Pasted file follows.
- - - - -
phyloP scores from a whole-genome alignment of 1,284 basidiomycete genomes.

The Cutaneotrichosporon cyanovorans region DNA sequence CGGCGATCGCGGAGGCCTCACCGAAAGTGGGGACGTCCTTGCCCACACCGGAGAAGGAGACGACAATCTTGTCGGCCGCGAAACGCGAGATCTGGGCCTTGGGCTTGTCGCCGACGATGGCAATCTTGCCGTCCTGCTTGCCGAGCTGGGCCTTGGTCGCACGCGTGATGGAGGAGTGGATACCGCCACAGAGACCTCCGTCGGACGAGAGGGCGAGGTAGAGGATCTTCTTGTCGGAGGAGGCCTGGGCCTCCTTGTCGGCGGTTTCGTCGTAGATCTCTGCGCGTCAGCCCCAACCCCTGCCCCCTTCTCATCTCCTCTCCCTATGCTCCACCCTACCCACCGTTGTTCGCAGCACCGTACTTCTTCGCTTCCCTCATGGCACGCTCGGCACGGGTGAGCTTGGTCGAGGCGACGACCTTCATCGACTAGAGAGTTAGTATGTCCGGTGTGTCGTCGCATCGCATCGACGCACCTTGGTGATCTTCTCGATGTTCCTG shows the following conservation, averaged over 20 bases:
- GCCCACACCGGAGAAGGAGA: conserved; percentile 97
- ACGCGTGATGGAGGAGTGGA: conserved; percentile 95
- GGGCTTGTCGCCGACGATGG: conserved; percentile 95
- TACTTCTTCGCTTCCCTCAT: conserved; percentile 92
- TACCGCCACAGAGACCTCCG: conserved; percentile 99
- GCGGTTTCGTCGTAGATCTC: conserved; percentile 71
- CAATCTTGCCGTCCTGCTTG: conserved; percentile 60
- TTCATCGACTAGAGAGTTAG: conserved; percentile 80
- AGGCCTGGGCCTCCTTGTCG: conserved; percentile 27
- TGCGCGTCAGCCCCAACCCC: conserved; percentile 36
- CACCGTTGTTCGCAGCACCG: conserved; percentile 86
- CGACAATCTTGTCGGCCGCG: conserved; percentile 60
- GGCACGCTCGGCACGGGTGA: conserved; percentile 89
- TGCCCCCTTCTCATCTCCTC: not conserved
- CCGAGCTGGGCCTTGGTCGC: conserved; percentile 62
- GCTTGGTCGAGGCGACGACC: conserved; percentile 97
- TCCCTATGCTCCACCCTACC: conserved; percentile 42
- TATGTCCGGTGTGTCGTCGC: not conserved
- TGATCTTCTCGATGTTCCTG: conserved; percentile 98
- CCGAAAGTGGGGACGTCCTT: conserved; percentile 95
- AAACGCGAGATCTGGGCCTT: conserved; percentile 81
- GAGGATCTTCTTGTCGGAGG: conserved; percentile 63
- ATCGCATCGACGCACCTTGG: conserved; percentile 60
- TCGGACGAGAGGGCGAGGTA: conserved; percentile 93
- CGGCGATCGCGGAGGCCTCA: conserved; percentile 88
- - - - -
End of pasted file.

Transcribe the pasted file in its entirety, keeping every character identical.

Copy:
phyloP scores from a whole-genome alignment of 1,284 basidiomycete genomes.

The Cutaneotrichosporon cyanovorans region DNA sequence CGGCGATCGCGGAGGCCTCACCGAAAGTGGGGACGTCCTTGCCCACACCGGAGAAGGAGACGACAATCTTGTCGGCCGCGAAACGCGAGATCTGGGCCTTGGGCTTGTCGCCGACGATGGCAATCTTGCCGTCCTGCTTGCCGAGCTGGGCCTTGGTCGCACGCGTGATGGAGGAGTGGATACCGCCACAGAGACCTCCGTCGGACGAGAGGGCGAGGTAGAGGATCTTCTTGTCGGAGGAGGCCTGGGCCTCCTTGTCGGCGGTTTCGTCGTAGATCTCTGCGCGTCAGCCCCAACCCCTGCCCCCTTCTCATCTCCTCTCCCTATGCTCCACCCTACCCACCGTTGTTCGCAGCACCGTACTTCTTCGCTTCCCTCATGGCACGCTCGGCACGGGTGAGCTTGGTCGAGGCGACGACCTTCATCGACTAGAGAGTTAGTATGTCCGGTGTGTCGTCGCATCGCATCGACGCACCTTGGTGATCTTCTCGATGTTCCTG shows the following conservation, averaged over 20 bases:
- GCCCACACCGGAGAAGGAGA: conserved; percentile 97
- ACGCGTGATGGAGGAGTGGA: conserved; percentile 95
- GGGCTTGTCGCCGACGATGG: conserved; percentile 95
- TACTTCTTCGCTTCCCTCAT: conserved; percentile 92
- TACCGCCACAGAGACCTCCG: conserved; percentile 99
- GCGGTTTCGTCGTAGATCTC: conserved; percentile 71
- CAATCTTGCCGTCCTGCTTG: conserved; percentile 60
- TTCATCGACTAGAGAGTTAG: conserved; percentile 80
- AGGCCTGGGCCTCCTTGTCG: conserved; percentile 27
- TGCGCGTCAGCCCCAACCCC: conserved; percentile 36
- CACCGTTGTTCGCAGCACCG: conserved; percentile 86
- CGACAATCTTGTCGGCCGCG: conserved; percentile 60
- GGCACGCTCGGCACGGGTGA: conserved; percentile 89
- TGCCCCCTTCTCATCTCCTC: not conserved
- CCGAGCTGGGCCTTGGTCGC: conserved; percentile 62
- GCTTGGTCGAGGCGACGACC: conserved; percentile 97
- TCCCTATGCTCCACCCTACC: conserved; percentile 42
- TATGTCCGGTGTGTCGTCGC: not conserved
- TGATCTTCTCGATGTTCCTG: conserved; percentile 98
- CCGAAAGTGGGGACGTCCTT: conserved; percentile 95
- AAACGCGAGATCTGGGCCTT: conserved; percentile 81
- GAGGATCTTCTTGTCGGAGG: conserved; percentile 63
- ATCGCATCGACGCACCTTGG: conserved; percentile 60
- TCGGACGAGAGGGCGAGGTA: conserved; percentile 93
- CGGCGATCGCGGAGGCCTCA: conserved; percentile 88